A Machine-Learning-Based Approach to Predict the Health Impacts of Commuting in Large Cities: Case Study of London
The daily commute represents a source of chronic stress that is positively correlated with physiological consequences, including increased blood pressure, heart rate, fatigue, and other negative mental and physical health effects. The purpose of this research is to investigate and predict the physiological effects of commuting in Greater London on the human body based on machine-learning approaches. For each participant, the data were collected for five consecutive working days, before and after the commute, using non-invasive wearable biosensor technology. Multimodal behaviour, analysis and synthesis are the subjects of major efforts in computing field to realise the successful human–human and human–agent interactions, especially for developing future intuitive technologies. Current analysis approaches still focus on individuals, while we are considering methodologies addressing groups as a whole. This research paper employs a pool of machine-learning approaches to predict and analyse the effect of commuting objectively. Comprehensive experimentation has been carried out to choose the best algorithmic structure that suit the problem in question. The results from this study suggest that whether the commuting period was short or long, all objective bio-signals (heat rate and blood pressure) were higher post-commute than pre-commute. In addition, the results match both the subjective evaluation obtained from the Positive and Negative Affect Schedule and the proposed objective evaluation of this study in relation to the correlation between the effect of commuting on bio-signals. Our findings provide further support for shorter commutes and using the healthier or active modes of transportation.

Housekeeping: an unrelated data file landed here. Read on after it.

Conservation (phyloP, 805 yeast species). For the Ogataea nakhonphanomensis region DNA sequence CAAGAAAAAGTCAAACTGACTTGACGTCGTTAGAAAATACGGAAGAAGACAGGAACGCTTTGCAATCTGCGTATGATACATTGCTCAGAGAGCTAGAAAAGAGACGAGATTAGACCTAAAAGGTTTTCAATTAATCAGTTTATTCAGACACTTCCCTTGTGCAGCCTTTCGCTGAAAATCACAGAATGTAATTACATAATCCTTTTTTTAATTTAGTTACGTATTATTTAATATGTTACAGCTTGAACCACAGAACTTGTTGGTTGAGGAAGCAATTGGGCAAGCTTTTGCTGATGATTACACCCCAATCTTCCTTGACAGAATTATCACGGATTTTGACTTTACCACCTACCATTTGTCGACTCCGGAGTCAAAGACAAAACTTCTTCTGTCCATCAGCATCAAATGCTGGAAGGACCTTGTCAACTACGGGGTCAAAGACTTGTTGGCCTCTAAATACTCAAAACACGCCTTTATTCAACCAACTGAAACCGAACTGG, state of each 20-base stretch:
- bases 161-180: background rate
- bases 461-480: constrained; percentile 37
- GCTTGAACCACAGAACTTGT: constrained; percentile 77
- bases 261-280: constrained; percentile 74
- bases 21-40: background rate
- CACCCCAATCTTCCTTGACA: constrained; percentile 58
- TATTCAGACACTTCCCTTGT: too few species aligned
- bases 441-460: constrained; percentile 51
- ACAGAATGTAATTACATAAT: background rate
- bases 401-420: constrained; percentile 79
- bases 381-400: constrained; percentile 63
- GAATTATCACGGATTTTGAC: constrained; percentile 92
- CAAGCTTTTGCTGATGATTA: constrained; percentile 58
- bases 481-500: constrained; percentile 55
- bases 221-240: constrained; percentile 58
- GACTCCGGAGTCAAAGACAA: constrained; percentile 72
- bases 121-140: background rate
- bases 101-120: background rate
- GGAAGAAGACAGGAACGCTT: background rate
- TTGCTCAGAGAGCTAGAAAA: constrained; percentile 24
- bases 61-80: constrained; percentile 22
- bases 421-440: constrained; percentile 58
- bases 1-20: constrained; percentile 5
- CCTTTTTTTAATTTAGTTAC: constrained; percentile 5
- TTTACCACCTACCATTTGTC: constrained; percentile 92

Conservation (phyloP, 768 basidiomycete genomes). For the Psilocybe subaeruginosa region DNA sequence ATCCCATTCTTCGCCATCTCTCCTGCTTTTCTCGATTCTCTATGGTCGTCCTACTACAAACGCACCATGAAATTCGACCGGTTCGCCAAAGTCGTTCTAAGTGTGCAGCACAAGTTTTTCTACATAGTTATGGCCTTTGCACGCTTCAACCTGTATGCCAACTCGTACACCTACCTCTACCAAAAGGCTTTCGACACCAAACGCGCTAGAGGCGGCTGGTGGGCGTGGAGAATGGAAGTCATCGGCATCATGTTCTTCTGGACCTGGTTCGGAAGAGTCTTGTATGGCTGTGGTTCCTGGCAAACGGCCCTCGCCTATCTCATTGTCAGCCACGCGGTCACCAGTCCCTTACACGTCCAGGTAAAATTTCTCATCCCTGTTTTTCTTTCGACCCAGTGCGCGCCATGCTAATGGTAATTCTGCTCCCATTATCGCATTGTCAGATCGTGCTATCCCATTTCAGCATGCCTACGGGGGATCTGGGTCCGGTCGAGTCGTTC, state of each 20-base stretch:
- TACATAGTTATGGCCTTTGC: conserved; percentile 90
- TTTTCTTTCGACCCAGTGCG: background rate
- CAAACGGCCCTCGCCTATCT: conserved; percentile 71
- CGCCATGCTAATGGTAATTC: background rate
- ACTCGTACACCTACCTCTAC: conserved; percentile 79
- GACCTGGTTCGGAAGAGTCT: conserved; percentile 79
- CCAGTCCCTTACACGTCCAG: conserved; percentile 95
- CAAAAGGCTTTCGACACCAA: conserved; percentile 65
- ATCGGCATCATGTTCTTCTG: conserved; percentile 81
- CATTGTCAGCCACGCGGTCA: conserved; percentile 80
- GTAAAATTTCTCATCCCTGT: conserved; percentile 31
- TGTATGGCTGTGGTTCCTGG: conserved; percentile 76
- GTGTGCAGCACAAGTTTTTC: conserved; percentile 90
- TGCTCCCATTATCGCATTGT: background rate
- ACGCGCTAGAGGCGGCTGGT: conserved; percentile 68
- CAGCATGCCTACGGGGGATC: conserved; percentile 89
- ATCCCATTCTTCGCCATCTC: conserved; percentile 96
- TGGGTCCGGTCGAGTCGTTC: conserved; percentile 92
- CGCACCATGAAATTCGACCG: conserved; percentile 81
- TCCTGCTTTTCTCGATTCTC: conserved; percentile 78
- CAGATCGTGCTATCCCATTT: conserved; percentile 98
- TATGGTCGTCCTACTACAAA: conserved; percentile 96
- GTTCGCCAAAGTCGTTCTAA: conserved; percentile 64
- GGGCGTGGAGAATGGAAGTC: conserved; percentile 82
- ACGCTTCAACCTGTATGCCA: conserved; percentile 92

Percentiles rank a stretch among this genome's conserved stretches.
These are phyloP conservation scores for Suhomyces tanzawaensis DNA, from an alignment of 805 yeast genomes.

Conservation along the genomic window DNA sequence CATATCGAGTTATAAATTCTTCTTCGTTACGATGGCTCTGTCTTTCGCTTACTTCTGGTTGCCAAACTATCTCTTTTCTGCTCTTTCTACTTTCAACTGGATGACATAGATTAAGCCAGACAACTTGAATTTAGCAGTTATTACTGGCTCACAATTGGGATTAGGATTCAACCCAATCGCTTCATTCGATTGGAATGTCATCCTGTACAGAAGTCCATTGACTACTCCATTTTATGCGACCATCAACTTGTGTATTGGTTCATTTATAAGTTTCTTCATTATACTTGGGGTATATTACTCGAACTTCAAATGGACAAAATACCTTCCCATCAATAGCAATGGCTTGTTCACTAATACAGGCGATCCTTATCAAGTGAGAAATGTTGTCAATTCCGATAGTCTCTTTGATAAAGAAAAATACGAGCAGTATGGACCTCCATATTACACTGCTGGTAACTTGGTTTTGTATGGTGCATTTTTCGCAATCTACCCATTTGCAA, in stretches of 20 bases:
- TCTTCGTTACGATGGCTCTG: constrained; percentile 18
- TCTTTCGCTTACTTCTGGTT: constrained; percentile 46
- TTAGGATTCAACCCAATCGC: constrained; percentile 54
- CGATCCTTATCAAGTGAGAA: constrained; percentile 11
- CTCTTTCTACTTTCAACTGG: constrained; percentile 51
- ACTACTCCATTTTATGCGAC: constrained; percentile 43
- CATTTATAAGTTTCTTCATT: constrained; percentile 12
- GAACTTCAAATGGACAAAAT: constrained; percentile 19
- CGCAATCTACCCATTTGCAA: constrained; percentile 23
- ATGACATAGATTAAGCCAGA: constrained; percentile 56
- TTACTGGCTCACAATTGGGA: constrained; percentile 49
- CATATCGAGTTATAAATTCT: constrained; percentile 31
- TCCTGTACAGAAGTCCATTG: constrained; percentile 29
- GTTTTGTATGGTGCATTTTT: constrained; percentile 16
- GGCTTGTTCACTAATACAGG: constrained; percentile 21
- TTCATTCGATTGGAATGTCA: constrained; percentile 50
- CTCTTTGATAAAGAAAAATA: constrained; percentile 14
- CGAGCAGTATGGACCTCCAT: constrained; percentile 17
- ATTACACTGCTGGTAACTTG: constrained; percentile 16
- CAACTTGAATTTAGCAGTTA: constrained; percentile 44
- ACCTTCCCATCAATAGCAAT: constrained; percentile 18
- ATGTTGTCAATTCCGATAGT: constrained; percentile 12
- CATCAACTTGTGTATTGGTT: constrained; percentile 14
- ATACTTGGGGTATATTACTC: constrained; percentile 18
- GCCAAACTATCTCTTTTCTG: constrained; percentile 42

open access article
Citation : Raj Theeng Tamang, M., Sharif, M.S., Al-Bayatti, A.H., Alfakeeh, A.S., Omar Alsayed, A. (2020) A Machine-Learning-Based Approach to Predict the Health Impacts of Commuting in Large Cities: Case Study of London. Symmetry, 12, 866.
Research Institute : Cyber Technology Institute (CTI)
Peer Reviewed : Yes